Meat Loaf (born Marvin Lee Aday) was one of the iconic singers of the 1970's with his first album "Bat Out Of Hell" containing some of the most memorable tunes of that era (although he has since fallen from favor among the dwindling record buying public). One of this biggest hits on the album was the song "Two out of Three Ain't Bad."
The lyrics refer to wanting and needing but not loving and suggests that "two out of three ain't bad."
The same could certainly be said for this follow-up to my previous post from June 26th, 2009 when I suggested "UK joins Canada and the US in "Not Knowing Quite What To Do" with their Space Program." The article, of course, was referring to the UK Space Innovation and Growth Team, commissioned to deliver an assessment on how the UK government could help maintain the British space focused commercial sector's competitiveness. At the time I stated:
The UK thus joins Canada (with a much delayed update to our Canadian space policy commissioned originally when Steve MacLean became head of the CSA in September 2008 but so far not released) and the United States (with the Augustine Committee presently meeting in Washington) as essentially not knowing what to do with their space program.It's eight months along with the Augustine Final Report long released (and the 2011 NASA budget recently announced by the Obama administration) so the way forward for the US now seems clear (except perhaps for the inevitable political and economic casualties).
The British committee has also moved forward, if perhaps at a slower pace. They've recruited Richard Branson and his Virgin Galactic company as consultants, set up a website as SpaceIGS and begun to release at least portions of their final report. Of special interest is their executive summary which states:
The UK Government is already a significant investor in — and beneficiary of — Space, but it could obtain more value from its investment and at the same time use Space to deliver more services to its citizens. Space is a diverse sector resilient to fluctuations in economic growth; it has high growth potential, it produces advanced technology, has low carbon credentials and strong scientific foundations. The UK should, therefore, allocate a disproportionately higher share of industrial funding to capitalise on the opportunities for growth that Space offers.However, the executive summary also issues this warning:
We are at a crossroads in terms of the strategic direction for the UK. The UK’s share of the world Space market in 2007 was around 6%. This substantial figure is about twice the size of many other major UK industrial sectors, but less than that of our leading industries. However, if we take a positive decision to go for growth, we can raise the market share significantly. But, if we fail to step up our efforts there is a strong likelihood that the sector will slide back to around the 3% mark. This might prompt the departure of some of the large multi-nationals which have chosen to invest in the UK’s Space sector. It would certainly wipe out much of the UK’s past investment in intellectual capital with a consequent loss of our existing strengths.The statement that a lack of government support could result in "the departure of some of the large multi-nationals" suggests interesting parallels to the aborted sale of portions of Canadian based Macdonald Dettwiler and Associates (MDA) to American-owned Alliant Techsystems (ATK) in April 2008 which highlighted national security issues and economic infrastructure components the UK committee is obviously familiar with.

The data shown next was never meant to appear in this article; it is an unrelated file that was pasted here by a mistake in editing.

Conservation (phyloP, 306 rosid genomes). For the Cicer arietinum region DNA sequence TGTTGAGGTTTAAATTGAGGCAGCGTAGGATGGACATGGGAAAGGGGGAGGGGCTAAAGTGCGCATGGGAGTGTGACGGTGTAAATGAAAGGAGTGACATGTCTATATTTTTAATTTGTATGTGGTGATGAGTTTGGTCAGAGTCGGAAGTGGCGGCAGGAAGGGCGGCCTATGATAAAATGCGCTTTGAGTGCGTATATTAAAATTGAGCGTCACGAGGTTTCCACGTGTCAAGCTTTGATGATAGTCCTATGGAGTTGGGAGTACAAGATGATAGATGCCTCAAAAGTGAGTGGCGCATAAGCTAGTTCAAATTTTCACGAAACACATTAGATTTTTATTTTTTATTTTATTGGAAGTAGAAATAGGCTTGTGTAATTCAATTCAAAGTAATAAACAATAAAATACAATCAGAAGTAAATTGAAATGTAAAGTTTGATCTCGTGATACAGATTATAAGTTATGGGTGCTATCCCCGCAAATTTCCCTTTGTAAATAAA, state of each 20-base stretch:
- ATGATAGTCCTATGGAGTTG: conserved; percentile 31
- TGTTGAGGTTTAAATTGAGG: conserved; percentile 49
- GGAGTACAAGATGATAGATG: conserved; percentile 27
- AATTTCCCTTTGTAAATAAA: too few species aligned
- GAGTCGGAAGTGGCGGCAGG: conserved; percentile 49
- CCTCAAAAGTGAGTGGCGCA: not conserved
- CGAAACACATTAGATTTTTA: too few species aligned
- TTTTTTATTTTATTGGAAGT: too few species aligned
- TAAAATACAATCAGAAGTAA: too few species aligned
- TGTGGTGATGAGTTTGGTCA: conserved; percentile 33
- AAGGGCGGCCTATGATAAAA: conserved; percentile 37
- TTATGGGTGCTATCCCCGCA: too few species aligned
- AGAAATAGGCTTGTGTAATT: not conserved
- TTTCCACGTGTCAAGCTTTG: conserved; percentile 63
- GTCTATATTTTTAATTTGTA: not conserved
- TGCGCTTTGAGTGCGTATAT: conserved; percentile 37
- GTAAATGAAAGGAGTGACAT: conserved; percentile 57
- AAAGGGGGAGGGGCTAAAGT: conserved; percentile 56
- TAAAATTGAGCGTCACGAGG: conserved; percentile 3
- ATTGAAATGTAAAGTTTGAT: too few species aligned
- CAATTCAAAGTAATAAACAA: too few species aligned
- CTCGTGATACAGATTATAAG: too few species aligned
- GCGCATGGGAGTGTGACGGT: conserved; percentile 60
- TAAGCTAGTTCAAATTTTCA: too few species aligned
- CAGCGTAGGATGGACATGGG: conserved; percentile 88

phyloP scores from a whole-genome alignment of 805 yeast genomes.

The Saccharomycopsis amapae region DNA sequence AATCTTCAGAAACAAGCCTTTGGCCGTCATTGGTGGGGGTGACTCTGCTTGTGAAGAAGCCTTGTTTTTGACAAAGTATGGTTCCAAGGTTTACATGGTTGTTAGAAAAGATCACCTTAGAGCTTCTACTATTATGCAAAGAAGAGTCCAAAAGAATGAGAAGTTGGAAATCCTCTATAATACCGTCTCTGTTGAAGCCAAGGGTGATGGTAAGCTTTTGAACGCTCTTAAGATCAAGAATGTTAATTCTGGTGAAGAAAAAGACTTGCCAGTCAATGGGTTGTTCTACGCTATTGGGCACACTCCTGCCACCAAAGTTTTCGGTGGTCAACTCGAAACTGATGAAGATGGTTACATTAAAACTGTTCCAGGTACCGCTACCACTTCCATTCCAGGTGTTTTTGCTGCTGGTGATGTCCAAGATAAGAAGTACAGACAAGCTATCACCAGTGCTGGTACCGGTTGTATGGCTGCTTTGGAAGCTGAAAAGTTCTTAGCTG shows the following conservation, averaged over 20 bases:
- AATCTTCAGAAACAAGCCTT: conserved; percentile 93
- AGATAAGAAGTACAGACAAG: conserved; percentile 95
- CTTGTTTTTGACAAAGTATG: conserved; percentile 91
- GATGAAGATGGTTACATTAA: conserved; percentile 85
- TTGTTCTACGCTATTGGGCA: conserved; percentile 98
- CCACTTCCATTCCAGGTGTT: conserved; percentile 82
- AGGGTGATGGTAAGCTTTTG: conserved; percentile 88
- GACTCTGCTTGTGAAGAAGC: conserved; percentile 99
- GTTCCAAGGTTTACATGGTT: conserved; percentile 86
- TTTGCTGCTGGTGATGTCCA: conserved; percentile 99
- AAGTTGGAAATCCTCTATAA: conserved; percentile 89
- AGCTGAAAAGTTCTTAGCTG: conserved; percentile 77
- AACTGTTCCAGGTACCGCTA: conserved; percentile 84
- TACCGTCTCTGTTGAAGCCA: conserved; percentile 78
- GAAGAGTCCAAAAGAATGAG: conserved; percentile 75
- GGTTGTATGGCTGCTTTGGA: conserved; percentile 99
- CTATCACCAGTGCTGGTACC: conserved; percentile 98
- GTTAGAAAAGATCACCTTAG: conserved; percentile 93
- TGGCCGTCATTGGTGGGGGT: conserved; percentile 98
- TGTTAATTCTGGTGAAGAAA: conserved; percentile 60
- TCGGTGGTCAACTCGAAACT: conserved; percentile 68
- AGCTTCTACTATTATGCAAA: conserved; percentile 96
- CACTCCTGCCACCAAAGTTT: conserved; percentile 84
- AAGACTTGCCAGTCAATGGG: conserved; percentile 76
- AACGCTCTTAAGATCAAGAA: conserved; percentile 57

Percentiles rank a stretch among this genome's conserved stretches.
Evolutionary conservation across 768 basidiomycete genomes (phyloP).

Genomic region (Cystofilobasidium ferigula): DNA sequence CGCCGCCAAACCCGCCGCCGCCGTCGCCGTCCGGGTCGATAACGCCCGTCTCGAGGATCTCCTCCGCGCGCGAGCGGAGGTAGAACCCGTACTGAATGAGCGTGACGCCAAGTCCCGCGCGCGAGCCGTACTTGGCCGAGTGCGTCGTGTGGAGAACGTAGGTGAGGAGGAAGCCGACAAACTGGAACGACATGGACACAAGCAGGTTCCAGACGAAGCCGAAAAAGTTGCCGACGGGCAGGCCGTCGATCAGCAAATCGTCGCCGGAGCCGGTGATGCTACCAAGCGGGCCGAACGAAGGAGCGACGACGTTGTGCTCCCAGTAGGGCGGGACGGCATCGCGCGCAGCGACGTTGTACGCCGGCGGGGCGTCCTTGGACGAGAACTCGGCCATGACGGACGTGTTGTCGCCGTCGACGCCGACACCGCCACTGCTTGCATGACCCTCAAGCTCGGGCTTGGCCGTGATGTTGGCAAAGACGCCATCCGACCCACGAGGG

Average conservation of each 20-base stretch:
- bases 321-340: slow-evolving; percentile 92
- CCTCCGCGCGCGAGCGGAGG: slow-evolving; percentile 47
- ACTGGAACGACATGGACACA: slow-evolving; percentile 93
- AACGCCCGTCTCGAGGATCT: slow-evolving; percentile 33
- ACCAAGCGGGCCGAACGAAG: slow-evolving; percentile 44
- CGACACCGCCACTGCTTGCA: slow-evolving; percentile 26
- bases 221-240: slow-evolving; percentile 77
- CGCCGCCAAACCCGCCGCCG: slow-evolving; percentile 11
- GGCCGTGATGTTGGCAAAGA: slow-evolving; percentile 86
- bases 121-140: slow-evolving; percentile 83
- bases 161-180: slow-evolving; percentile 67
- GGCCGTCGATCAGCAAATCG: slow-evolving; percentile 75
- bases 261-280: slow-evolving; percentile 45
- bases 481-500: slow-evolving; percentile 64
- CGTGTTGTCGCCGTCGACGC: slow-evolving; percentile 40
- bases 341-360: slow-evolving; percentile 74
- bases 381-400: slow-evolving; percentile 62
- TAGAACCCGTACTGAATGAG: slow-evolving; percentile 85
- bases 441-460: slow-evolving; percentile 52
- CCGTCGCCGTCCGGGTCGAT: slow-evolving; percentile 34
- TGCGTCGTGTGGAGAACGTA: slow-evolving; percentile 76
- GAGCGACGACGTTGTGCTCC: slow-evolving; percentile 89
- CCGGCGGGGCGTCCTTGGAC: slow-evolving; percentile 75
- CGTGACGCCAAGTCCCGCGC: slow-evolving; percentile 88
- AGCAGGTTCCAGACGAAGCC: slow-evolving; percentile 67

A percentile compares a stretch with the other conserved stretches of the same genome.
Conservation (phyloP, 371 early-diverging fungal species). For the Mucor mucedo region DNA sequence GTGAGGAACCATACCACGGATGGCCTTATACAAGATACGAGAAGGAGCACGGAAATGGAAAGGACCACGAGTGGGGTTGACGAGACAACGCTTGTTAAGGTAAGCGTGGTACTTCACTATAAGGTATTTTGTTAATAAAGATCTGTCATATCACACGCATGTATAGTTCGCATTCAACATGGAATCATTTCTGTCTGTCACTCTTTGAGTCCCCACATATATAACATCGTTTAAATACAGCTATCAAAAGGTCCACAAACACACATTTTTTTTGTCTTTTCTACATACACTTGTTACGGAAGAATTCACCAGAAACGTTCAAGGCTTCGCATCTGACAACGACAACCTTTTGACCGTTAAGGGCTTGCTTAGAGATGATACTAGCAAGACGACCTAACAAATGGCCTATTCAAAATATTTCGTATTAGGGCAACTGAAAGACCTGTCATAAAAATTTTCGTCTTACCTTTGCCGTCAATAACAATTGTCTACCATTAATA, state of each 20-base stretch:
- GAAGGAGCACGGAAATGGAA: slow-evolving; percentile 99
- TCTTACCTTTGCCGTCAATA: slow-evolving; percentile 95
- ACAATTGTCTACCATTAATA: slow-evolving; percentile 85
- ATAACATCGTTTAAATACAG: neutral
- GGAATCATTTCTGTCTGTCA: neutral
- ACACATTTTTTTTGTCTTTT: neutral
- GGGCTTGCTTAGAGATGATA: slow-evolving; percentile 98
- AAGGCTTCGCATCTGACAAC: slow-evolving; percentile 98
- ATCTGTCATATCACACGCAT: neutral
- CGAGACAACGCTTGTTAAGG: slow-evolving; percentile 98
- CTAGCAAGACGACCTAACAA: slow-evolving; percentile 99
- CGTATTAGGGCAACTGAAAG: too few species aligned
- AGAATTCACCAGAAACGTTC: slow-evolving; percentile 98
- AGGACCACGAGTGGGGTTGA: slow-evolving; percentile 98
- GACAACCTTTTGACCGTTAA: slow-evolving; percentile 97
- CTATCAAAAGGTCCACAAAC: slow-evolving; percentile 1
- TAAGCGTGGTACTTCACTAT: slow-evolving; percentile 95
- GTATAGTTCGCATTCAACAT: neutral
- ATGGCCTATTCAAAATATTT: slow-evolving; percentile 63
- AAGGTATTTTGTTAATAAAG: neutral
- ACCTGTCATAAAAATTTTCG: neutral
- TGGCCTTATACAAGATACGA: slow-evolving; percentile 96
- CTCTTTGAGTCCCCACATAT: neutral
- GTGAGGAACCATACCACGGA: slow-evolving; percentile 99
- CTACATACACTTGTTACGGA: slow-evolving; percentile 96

It's also interesting to note that both the US and the UK reports have focused on developing a "space industry" rather than a government operated, funded and traditionally styled "space program." As well, while these reports seem to have been both "wanted" and "needed" in their respective jurisdictions, there seems to be little love attached to them because of their focus on commercial space issues.
Whatever the parallels, these respective UK and US committees have acted and presented at least some indication of a way forward for space focused activities in their respective jurisdictions. Like the song says, two out of three "ain't bad."
Unless perhaps, you're a Canadian space focused company, scientist, engineer or advocate waiting patiently for CSA President Steve MacLean to release his report. Our space focused "way forward" still hasn't been released and isn't expected to be until later this year (at a date, still to be determined).
Canada could also use a way forward and while we might not see our space focused industry shrink like the UK document suggests is possible (and my current edition of "This Week in Space For Canada" indicates that the opposite could be happening) we should note that it's always a useful activity to plan ahead, whether you're managing a household budget, planning R&D expenditures or running a space agency.
Meat Loaf is expected to release a new album this year (his eleventh). Lets hope the CSA is as diligent with releasing their policy document.